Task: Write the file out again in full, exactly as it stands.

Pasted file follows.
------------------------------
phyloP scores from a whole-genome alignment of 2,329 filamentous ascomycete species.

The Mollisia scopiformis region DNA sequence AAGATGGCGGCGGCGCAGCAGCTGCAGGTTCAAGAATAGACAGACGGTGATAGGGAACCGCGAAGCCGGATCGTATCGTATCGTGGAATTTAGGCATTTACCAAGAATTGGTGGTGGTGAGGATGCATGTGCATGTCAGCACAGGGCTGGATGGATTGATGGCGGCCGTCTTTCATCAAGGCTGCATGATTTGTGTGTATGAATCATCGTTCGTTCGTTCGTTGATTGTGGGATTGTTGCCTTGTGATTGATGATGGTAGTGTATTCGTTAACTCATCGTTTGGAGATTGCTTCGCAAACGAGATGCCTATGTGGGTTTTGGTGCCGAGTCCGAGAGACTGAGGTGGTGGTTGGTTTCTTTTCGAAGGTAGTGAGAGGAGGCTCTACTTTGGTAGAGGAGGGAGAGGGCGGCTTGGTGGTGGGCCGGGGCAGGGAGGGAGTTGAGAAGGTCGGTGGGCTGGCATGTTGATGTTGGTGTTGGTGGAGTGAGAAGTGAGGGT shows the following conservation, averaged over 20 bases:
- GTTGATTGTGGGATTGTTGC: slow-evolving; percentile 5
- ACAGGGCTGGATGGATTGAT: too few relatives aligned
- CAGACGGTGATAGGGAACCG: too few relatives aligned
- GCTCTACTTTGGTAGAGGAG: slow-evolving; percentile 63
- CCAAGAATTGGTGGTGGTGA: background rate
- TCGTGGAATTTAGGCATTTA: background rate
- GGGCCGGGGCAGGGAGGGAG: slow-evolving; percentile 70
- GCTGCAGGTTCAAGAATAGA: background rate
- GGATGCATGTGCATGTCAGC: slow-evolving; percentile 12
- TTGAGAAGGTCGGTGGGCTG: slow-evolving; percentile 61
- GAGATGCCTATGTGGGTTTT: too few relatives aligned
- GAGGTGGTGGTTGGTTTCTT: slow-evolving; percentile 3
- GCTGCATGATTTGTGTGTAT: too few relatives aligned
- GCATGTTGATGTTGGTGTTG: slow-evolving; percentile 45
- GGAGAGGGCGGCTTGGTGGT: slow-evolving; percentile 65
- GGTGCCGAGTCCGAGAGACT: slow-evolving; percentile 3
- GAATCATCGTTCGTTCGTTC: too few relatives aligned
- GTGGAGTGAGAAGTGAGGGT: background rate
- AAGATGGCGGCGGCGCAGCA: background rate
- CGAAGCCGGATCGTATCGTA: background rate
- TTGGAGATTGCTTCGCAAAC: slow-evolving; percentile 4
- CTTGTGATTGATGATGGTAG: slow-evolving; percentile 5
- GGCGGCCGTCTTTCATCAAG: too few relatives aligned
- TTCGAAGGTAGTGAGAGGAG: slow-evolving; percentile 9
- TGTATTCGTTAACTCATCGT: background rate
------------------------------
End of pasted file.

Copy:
phyloP scores from a whole-genome alignment of 2,329 filamentous ascomycete species.

The Mollisia scopiformis region DNA sequence AAGATGGCGGCGGCGCAGCAGCTGCAGGTTCAAGAATAGACAGACGGTGATAGGGAACCGCGAAGCCGGATCGTATCGTATCGTGGAATTTAGGCATTTACCAAGAATTGGTGGTGGTGAGGATGCATGTGCATGTCAGCACAGGGCTGGATGGATTGATGGCGGCCGTCTTTCATCAAGGCTGCATGATTTGTGTGTATGAATCATCGTTCGTTCGTTCGTTGATTGTGGGATTGTTGCCTTGTGATTGATGATGGTAGTGTATTCGTTAACTCATCGTTTGGAGATTGCTTCGCAAACGAGATGCCTATGTGGGTTTTGGTGCCGAGTCCGAGAGACTGAGGTGGTGGTTGGTTTCTTTTCGAAGGTAGTGAGAGGAGGCTCTACTTTGGTAGAGGAGGGAGAGGGCGGCTTGGTGGTGGGCCGGGGCAGGGAGGGAGTTGAGAAGGTCGGTGGGCTGGCATGTTGATGTTGGTGTTGGTGGAGTGAGAAGTGAGGGT shows the following conservation, averaged over 20 bases:
- GTTGATTGTGGGATTGTTGC: slow-evolving; percentile 5
- ACAGGGCTGGATGGATTGAT: too few relatives aligned
- CAGACGGTGATAGGGAACCG: too few relatives aligned
- GCTCTACTTTGGTAGAGGAG: slow-evolving; percentile 63
- CCAAGAATTGGTGGTGGTGA: background rate
- TCGTGGAATTTAGGCATTTA: background rate
- GGGCCGGGGCAGGGAGGGAG: slow-evolving; percentile 70
- GCTGCAGGTTCAAGAATAGA: background rate
- GGATGCATGTGCATGTCAGC: slow-evolving; percentile 12
- TTGAGAAGGTCGGTGGGCTG: slow-evolving; percentile 61
- GAGATGCCTATGTGGGTTTT: too few relatives aligned
- GAGGTGGTGGTTGGTTTCTT: slow-evolving; percentile 3
- GCTGCATGATTTGTGTGTAT: too few relatives aligned
- GCATGTTGATGTTGGTGTTG: slow-evolving; percentile 45
- GGAGAGGGCGGCTTGGTGGT: slow-evolving; percentile 65
- GGTGCCGAGTCCGAGAGACT: slow-evolving; percentile 3
- GAATCATCGTTCGTTCGTTC: too few relatives aligned
- GTGGAGTGAGAAGTGAGGGT: background rate
- AAGATGGCGGCGGCGCAGCA: background rate
- CGAAGCCGGATCGTATCGTA: background rate
- TTGGAGATTGCTTCGCAAAC: slow-evolving; percentile 4
- CTTGTGATTGATGATGGTAG: slow-evolving; percentile 5
- GGCGGCCGTCTTTCATCAAG: too few relatives aligned
- TTCGAAGGTAGTGAGAGGAG: slow-evolving; percentile 9
- TGTATTCGTTAACTCATCGT: background rate